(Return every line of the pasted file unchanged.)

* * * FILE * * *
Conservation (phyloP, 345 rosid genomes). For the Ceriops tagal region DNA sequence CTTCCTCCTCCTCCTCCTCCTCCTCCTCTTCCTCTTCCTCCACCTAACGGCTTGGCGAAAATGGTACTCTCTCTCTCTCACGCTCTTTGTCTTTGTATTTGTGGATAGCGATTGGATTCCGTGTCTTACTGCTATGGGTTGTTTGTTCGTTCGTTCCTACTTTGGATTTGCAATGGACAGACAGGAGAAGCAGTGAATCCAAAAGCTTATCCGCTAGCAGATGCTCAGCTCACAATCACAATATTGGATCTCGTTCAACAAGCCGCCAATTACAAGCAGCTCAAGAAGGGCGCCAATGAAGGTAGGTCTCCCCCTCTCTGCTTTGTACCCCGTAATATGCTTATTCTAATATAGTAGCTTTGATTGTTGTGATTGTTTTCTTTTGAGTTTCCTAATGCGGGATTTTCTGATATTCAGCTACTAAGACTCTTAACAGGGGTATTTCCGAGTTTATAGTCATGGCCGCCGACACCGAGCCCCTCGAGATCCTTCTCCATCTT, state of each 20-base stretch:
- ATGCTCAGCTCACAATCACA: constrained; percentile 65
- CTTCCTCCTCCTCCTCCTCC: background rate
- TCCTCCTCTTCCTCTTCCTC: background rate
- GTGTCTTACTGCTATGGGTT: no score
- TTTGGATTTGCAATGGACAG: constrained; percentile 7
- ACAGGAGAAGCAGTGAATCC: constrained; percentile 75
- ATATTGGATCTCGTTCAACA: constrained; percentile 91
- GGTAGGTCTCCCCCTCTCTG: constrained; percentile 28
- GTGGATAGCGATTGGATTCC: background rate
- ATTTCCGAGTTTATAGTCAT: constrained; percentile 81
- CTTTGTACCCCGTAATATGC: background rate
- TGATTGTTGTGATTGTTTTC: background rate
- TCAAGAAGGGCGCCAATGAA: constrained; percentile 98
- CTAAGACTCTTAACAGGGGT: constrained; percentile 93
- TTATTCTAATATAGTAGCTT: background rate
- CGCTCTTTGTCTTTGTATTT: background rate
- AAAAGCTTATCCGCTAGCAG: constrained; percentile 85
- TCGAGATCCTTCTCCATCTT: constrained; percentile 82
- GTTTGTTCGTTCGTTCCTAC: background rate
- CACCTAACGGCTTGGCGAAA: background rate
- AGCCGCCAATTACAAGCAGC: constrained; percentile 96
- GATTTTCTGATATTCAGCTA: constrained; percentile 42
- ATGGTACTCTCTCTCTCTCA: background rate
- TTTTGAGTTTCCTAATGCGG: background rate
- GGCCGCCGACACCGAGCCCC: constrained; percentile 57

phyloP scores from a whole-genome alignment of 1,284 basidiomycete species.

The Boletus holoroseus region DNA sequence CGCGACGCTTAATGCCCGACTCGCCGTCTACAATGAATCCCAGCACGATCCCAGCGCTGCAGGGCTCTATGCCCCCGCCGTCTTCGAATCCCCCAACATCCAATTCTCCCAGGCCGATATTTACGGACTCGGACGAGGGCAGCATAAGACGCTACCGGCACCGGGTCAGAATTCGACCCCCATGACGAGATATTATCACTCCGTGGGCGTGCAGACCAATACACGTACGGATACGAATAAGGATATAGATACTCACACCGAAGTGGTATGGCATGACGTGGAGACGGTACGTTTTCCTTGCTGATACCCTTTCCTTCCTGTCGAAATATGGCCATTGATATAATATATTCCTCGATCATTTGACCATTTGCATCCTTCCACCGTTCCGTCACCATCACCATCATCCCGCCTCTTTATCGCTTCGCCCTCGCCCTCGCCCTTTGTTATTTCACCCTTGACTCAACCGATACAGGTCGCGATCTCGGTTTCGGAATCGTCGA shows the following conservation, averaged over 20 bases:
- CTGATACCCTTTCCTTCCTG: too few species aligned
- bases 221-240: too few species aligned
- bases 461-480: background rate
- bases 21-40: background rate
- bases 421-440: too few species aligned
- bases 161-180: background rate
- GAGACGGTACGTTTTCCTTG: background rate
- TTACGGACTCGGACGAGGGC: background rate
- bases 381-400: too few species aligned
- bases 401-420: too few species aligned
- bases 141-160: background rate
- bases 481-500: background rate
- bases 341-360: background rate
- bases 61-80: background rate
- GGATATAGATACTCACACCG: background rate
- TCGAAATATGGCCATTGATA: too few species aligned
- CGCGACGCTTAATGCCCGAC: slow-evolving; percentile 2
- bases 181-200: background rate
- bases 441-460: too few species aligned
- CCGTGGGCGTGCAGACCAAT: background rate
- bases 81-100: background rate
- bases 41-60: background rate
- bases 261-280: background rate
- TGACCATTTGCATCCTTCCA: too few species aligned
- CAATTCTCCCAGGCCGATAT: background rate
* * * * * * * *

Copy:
Conservation (phyloP, 345 rosid genomes). For the Ceriops tagal region DNA sequence CTTCCTCCTCCTCCTCCTCCTCCTCCTCTTCCTCTTCCTCCACCTAACGGCTTGGCGAAAATGGTACTCTCTCTCTCTCACGCTCTTTGTCTTTGTATTTGTGGATAGCGATTGGATTCCGTGTCTTACTGCTATGGGTTGTTTGTTCGTTCGTTCCTACTTTGGATTTGCAATGGACAGACAGGAGAAGCAGTGAATCCAAAAGCTTATCCGCTAGCAGATGCTCAGCTCACAATCACAATATTGGATCTCGTTCAACAAGCCGCCAATTACAAGCAGCTCAAGAAGGGCGCCAATGAAGGTAGGTCTCCCCCTCTCTGCTTTGTACCCCGTAATATGCTTATTCTAATATAGTAGCTTTGATTGTTGTGATTGTTTTCTTTTGAGTTTCCTAATGCGGGATTTTCTGATATTCAGCTACTAAGACTCTTAACAGGGGTATTTCCGAGTTTATAGTCATGGCCGCCGACACCGAGCCCCTCGAGATCCTTCTCCATCTT, state of each 20-base stretch:
- ATGCTCAGCTCACAATCACA: constrained; percentile 65
- CTTCCTCCTCCTCCTCCTCC: background rate
- TCCTCCTCTTCCTCTTCCTC: background rate
- GTGTCTTACTGCTATGGGTT: no score
- TTTGGATTTGCAATGGACAG: constrained; percentile 7
- ACAGGAGAAGCAGTGAATCC: constrained; percentile 75
- ATATTGGATCTCGTTCAACA: constrained; percentile 91
- GGTAGGTCTCCCCCTCTCTG: constrained; percentile 28
- GTGGATAGCGATTGGATTCC: background rate
- ATTTCCGAGTTTATAGTCAT: constrained; percentile 81
- CTTTGTACCCCGTAATATGC: background rate
- TGATTGTTGTGATTGTTTTC: background rate
- TCAAGAAGGGCGCCAATGAA: constrained; percentile 98
- CTAAGACTCTTAACAGGGGT: constrained; percentile 93
- TTATTCTAATATAGTAGCTT: background rate
- CGCTCTTTGTCTTTGTATTT: background rate
- AAAAGCTTATCCGCTAGCAG: constrained; percentile 85
- TCGAGATCCTTCTCCATCTT: constrained; percentile 82
- GTTTGTTCGTTCGTTCCTAC: background rate
- CACCTAACGGCTTGGCGAAA: background rate
- AGCCGCCAATTACAAGCAGC: constrained; percentile 96
- GATTTTCTGATATTCAGCTA: constrained; percentile 42
- ATGGTACTCTCTCTCTCTCA: background rate
- TTTTGAGTTTCCTAATGCGG: background rate
- GGCCGCCGACACCGAGCCCC: constrained; percentile 57

phyloP scores from a whole-genome alignment of 1,284 basidiomycete species.

The Boletus holoroseus region DNA sequence CGCGACGCTTAATGCCCGACTCGCCGTCTACAATGAATCCCAGCACGATCCCAGCGCTGCAGGGCTCTATGCCCCCGCCGTCTTCGAATCCCCCAACATCCAATTCTCCCAGGCCGATATTTACGGACTCGGACGAGGGCAGCATAAGACGCTACCGGCACCGGGTCAGAATTCGACCCCCATGACGAGATATTATCACTCCGTGGGCGTGCAGACCAATACACGTACGGATACGAATAAGGATATAGATACTCACACCGAAGTGGTATGGCATGACGTGGAGACGGTACGTTTTCCTTGCTGATACCCTTTCCTTCCTGTCGAAATATGGCCATTGATATAATATATTCCTCGATCATTTGACCATTTGCATCCTTCCACCGTTCCGTCACCATCACCATCATCCCGCCTCTTTATCGCTTCGCCCTCGCCCTCGCCCTTTGTTATTTCACCCTTGACTCAACCGATACAGGTCGCGATCTCGGTTTCGGAATCGTCGA shows the following conservation, averaged over 20 bases:
- CTGATACCCTTTCCTTCCTG: too few species aligned
- bases 221-240: too few species aligned
- bases 461-480: background rate
- bases 21-40: background rate
- bases 421-440: too few species aligned
- bases 161-180: background rate
- GAGACGGTACGTTTTCCTTG: background rate
- TTACGGACTCGGACGAGGGC: background rate
- bases 381-400: too few species aligned
- bases 401-420: too few species aligned
- bases 141-160: background rate
- bases 481-500: background rate
- bases 341-360: background rate
- bases 61-80: background rate
- GGATATAGATACTCACACCG: background rate
- TCGAAATATGGCCATTGATA: too few species aligned
- CGCGACGCTTAATGCCCGAC: slow-evolving; percentile 2
- bases 181-200: background rate
- bases 441-460: too few species aligned
- CCGTGGGCGTGCAGACCAAT: background rate
- bases 81-100: background rate
- bases 41-60: background rate
- bases 261-280: background rate
- TGACCATTTGCATCCTTCCA: too few species aligned
- CAATTCTCCCAGGCCGATAT: background rate